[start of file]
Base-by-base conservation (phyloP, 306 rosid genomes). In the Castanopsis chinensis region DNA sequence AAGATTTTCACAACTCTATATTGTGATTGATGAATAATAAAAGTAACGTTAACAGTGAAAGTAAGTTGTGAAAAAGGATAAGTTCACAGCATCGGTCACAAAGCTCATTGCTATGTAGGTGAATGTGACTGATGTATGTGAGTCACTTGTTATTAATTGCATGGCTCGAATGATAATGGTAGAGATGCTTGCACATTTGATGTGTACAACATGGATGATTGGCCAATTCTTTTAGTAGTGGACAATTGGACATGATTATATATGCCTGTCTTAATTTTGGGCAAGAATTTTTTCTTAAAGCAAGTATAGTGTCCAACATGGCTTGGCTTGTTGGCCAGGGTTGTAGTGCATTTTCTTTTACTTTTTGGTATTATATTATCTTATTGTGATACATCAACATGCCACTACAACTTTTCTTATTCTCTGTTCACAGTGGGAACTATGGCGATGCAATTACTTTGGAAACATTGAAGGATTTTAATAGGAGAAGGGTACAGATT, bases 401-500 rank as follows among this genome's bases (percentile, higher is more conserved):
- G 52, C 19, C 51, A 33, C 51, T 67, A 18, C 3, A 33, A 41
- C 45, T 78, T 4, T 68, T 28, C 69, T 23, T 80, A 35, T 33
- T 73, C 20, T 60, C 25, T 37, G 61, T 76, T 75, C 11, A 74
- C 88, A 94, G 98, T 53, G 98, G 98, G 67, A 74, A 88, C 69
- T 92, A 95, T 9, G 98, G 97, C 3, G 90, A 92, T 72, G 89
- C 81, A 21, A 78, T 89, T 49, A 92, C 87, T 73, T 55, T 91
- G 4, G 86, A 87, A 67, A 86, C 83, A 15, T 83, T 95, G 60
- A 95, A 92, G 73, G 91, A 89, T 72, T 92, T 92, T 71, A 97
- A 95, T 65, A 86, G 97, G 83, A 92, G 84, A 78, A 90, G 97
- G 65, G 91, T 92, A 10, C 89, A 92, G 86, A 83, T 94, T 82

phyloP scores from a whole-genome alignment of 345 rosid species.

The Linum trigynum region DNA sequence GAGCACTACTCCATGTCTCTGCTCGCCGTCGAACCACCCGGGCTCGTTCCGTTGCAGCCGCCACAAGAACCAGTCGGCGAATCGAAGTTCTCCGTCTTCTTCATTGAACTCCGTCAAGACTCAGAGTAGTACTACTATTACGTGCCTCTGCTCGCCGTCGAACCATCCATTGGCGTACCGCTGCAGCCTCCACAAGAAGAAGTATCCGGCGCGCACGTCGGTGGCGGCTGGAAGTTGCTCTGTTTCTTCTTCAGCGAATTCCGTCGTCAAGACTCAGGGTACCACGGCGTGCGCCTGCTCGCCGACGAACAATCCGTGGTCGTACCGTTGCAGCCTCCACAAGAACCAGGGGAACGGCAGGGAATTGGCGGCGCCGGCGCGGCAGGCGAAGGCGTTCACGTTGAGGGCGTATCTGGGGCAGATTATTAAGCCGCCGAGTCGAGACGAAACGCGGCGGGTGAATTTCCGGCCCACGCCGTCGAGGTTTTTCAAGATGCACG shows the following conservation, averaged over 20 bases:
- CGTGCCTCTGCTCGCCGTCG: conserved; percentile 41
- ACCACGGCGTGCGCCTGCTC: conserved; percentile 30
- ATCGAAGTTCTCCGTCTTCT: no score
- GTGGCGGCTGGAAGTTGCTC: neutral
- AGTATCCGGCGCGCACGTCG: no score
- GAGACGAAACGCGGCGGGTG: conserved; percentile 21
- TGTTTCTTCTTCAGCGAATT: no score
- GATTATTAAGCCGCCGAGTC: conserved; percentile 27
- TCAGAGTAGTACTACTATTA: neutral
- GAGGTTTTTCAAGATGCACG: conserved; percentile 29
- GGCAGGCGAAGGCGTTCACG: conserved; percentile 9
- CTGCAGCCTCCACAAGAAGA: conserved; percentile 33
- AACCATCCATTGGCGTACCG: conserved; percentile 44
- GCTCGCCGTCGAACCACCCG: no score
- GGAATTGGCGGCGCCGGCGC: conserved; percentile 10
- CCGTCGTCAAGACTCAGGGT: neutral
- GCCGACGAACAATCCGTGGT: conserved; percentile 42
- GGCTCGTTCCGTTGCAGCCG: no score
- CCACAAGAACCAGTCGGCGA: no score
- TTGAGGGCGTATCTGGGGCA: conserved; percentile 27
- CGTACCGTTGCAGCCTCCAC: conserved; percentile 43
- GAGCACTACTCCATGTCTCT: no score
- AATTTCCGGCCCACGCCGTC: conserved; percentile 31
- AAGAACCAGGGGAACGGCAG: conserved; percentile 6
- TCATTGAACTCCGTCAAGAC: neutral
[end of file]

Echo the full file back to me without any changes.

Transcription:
Base-by-base conservation (phyloP, 306 rosid genomes). In the Castanopsis chinensis region DNA sequence AAGATTTTCACAACTCTATATTGTGATTGATGAATAATAAAAGTAACGTTAACAGTGAAAGTAAGTTGTGAAAAAGGATAAGTTCACAGCATCGGTCACAAAGCTCATTGCTATGTAGGTGAATGTGACTGATGTATGTGAGTCACTTGTTATTAATTGCATGGCTCGAATGATAATGGTAGAGATGCTTGCACATTTGATGTGTACAACATGGATGATTGGCCAATTCTTTTAGTAGTGGACAATTGGACATGATTATATATGCCTGTCTTAATTTTGGGCAAGAATTTTTTCTTAAAGCAAGTATAGTGTCCAACATGGCTTGGCTTGTTGGCCAGGGTTGTAGTGCATTTTCTTTTACTTTTTGGTATTATATTATCTTATTGTGATACATCAACATGCCACTACAACTTTTCTTATTCTCTGTTCACAGTGGGAACTATGGCGATGCAATTACTTTGGAAACATTGAAGGATTTTAATAGGAGAAGGGTACAGATT, bases 401-500 rank as follows among this genome's bases (percentile, higher is more conserved):
- G 52, C 19, C 51, A 33, C 51, T 67, A 18, C 3, A 33, A 41
- C 45, T 78, T 4, T 68, T 28, C 69, T 23, T 80, A 35, T 33
- T 73, C 20, T 60, C 25, T 37, G 61, T 76, T 75, C 11, A 74
- C 88, A 94, G 98, T 53, G 98, G 98, G 67, A 74, A 88, C 69
- T 92, A 95, T 9, G 98, G 97, C 3, G 90, A 92, T 72, G 89
- C 81, A 21, A 78, T 89, T 49, A 92, C 87, T 73, T 55, T 91
- G 4, G 86, A 87, A 67, A 86, C 83, A 15, T 83, T 95, G 60
- A 95, A 92, G 73, G 91, A 89, T 72, T 92, T 92, T 71, A 97
- A 95, T 65, A 86, G 97, G 83, A 92, G 84, A 78, A 90, G 97
- G 65, G 91, T 92, A 10, C 89, A 92, G 86, A 83, T 94, T 82

phyloP scores from a whole-genome alignment of 345 rosid species.

The Linum trigynum region DNA sequence GAGCACTACTCCATGTCTCTGCTCGCCGTCGAACCACCCGGGCTCGTTCCGTTGCAGCCGCCACAAGAACCAGTCGGCGAATCGAAGTTCTCCGTCTTCTTCATTGAACTCCGTCAAGACTCAGAGTAGTACTACTATTACGTGCCTCTGCTCGCCGTCGAACCATCCATTGGCGTACCGCTGCAGCCTCCACAAGAAGAAGTATCCGGCGCGCACGTCGGTGGCGGCTGGAAGTTGCTCTGTTTCTTCTTCAGCGAATTCCGTCGTCAAGACTCAGGGTACCACGGCGTGCGCCTGCTCGCCGACGAACAATCCGTGGTCGTACCGTTGCAGCCTCCACAAGAACCAGGGGAACGGCAGGGAATTGGCGGCGCCGGCGCGGCAGGCGAAGGCGTTCACGTTGAGGGCGTATCTGGGGCAGATTATTAAGCCGCCGAGTCGAGACGAAACGCGGCGGGTGAATTTCCGGCCCACGCCGTCGAGGTTTTTCAAGATGCACG shows the following conservation, averaged over 20 bases:
- CGTGCCTCTGCTCGCCGTCG: conserved; percentile 41
- ACCACGGCGTGCGCCTGCTC: conserved; percentile 30
- ATCGAAGTTCTCCGTCTTCT: no score
- GTGGCGGCTGGAAGTTGCTC: neutral
- AGTATCCGGCGCGCACGTCG: no score
- GAGACGAAACGCGGCGGGTG: conserved; percentile 21
- TGTTTCTTCTTCAGCGAATT: no score
- GATTATTAAGCCGCCGAGTC: conserved; percentile 27
- TCAGAGTAGTACTACTATTA: neutral
- GAGGTTTTTCAAGATGCACG: conserved; percentile 29
- GGCAGGCGAAGGCGTTCACG: conserved; percentile 9
- CTGCAGCCTCCACAAGAAGA: conserved; percentile 33
- AACCATCCATTGGCGTACCG: conserved; percentile 44
- GCTCGCCGTCGAACCACCCG: no score
- GGAATTGGCGGCGCCGGCGC: conserved; percentile 10
- CCGTCGTCAAGACTCAGGGT: neutral
- GCCGACGAACAATCCGTGGT: conserved; percentile 42
- GGCTCGTTCCGTTGCAGCCG: no score
- CCACAAGAACCAGTCGGCGA: no score
- TTGAGGGCGTATCTGGGGCA: conserved; percentile 27
- CGTACCGTTGCAGCCTCCAC: conserved; percentile 43
- GAGCACTACTCCATGTCTCT: no score
- AATTTCCGGCCCACGCCGTC: conserved; percentile 31
- AAGAACCAGGGGAACGGCAG: conserved; percentile 6
- TCATTGAACTCCGTCAAGAC: neutral